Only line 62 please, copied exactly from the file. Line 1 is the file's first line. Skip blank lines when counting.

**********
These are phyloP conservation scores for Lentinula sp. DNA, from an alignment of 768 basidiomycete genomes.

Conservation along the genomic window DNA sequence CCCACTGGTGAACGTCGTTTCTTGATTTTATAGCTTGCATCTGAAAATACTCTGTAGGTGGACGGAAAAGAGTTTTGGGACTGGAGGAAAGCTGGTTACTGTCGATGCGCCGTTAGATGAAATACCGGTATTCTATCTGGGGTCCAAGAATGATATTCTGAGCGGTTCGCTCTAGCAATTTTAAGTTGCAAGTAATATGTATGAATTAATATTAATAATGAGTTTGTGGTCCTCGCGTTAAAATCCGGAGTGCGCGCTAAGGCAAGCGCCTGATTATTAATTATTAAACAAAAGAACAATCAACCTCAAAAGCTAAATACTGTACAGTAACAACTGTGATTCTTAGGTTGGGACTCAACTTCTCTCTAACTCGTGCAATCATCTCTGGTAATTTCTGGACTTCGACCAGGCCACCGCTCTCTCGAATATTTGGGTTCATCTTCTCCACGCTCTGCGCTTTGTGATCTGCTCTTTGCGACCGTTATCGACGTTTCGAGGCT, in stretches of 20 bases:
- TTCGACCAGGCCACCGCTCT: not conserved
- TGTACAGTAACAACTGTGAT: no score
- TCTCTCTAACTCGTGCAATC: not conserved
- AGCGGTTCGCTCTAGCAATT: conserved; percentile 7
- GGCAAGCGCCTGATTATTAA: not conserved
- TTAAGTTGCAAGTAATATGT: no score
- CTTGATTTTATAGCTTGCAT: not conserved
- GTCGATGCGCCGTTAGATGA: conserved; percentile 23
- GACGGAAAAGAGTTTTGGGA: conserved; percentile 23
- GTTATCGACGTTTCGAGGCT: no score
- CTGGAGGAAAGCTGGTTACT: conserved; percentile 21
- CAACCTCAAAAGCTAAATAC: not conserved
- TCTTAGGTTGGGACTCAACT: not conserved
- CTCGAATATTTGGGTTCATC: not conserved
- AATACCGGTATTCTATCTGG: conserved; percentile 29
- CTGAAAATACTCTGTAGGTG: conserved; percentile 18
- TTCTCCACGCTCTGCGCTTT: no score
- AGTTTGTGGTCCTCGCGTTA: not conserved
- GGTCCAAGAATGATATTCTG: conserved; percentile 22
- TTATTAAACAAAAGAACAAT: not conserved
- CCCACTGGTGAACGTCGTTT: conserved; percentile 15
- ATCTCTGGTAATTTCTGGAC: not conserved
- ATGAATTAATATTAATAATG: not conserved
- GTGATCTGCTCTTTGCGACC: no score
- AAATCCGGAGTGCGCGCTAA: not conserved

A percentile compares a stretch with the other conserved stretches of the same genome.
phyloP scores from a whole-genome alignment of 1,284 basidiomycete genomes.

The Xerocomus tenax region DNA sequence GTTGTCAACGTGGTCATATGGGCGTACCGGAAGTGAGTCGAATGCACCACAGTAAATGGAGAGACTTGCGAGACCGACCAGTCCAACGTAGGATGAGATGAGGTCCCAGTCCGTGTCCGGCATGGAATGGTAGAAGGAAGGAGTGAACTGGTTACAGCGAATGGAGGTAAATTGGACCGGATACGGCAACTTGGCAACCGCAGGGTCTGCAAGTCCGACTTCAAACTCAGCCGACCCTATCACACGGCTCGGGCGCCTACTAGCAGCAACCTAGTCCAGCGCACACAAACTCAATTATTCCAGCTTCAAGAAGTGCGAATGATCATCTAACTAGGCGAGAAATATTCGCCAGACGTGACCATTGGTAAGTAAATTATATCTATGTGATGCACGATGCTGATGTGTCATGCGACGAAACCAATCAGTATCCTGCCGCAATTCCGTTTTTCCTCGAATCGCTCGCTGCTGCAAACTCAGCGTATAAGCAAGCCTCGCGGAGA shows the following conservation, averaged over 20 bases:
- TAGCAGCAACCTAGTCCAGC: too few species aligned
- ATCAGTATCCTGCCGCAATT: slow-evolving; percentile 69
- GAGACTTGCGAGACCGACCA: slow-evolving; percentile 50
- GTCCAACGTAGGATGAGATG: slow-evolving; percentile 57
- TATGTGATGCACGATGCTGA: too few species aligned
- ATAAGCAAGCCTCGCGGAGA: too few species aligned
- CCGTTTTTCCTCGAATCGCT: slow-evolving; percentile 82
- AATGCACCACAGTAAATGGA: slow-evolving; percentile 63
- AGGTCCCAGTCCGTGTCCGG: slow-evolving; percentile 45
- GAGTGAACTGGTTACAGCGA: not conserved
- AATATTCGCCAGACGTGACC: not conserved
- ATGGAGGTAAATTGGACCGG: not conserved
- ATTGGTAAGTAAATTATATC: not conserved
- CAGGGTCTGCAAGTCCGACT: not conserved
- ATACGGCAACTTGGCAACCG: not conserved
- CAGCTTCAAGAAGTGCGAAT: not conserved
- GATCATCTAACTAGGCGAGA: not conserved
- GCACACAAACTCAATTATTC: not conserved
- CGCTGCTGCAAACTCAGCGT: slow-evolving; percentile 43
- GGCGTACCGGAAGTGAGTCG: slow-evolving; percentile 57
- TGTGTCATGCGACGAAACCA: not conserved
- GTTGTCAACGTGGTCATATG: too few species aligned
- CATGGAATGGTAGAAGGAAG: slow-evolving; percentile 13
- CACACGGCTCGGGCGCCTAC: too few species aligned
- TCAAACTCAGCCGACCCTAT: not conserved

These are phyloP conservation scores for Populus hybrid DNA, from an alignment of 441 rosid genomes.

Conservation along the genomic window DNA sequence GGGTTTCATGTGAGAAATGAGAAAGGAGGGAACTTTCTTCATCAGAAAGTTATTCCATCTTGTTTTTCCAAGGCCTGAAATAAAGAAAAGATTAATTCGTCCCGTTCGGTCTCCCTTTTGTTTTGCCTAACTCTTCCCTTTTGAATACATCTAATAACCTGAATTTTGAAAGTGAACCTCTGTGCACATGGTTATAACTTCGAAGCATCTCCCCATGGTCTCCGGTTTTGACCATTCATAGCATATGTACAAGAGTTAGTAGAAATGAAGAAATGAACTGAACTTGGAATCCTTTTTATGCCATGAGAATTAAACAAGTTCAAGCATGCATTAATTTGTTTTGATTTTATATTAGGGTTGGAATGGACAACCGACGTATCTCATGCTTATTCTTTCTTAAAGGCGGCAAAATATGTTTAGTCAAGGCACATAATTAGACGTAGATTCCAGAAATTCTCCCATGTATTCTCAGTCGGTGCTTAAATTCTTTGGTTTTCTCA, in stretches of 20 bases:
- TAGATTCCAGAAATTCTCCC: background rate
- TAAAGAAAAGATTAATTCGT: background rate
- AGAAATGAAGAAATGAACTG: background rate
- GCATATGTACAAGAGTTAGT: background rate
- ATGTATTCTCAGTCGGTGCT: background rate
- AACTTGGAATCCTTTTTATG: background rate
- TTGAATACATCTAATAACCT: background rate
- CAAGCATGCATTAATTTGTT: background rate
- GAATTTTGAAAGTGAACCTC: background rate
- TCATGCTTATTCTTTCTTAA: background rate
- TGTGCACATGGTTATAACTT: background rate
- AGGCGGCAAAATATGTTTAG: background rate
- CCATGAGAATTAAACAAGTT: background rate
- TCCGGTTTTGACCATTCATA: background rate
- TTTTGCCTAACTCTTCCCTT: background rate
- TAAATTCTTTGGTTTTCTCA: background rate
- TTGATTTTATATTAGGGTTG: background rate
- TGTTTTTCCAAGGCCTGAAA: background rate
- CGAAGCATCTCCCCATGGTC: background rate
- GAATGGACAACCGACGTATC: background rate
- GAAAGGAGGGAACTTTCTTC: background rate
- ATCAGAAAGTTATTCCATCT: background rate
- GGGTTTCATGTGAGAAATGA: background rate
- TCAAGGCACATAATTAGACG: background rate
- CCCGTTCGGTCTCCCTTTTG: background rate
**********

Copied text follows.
- ATGTATTCTCAGTCGGTGCT: background rate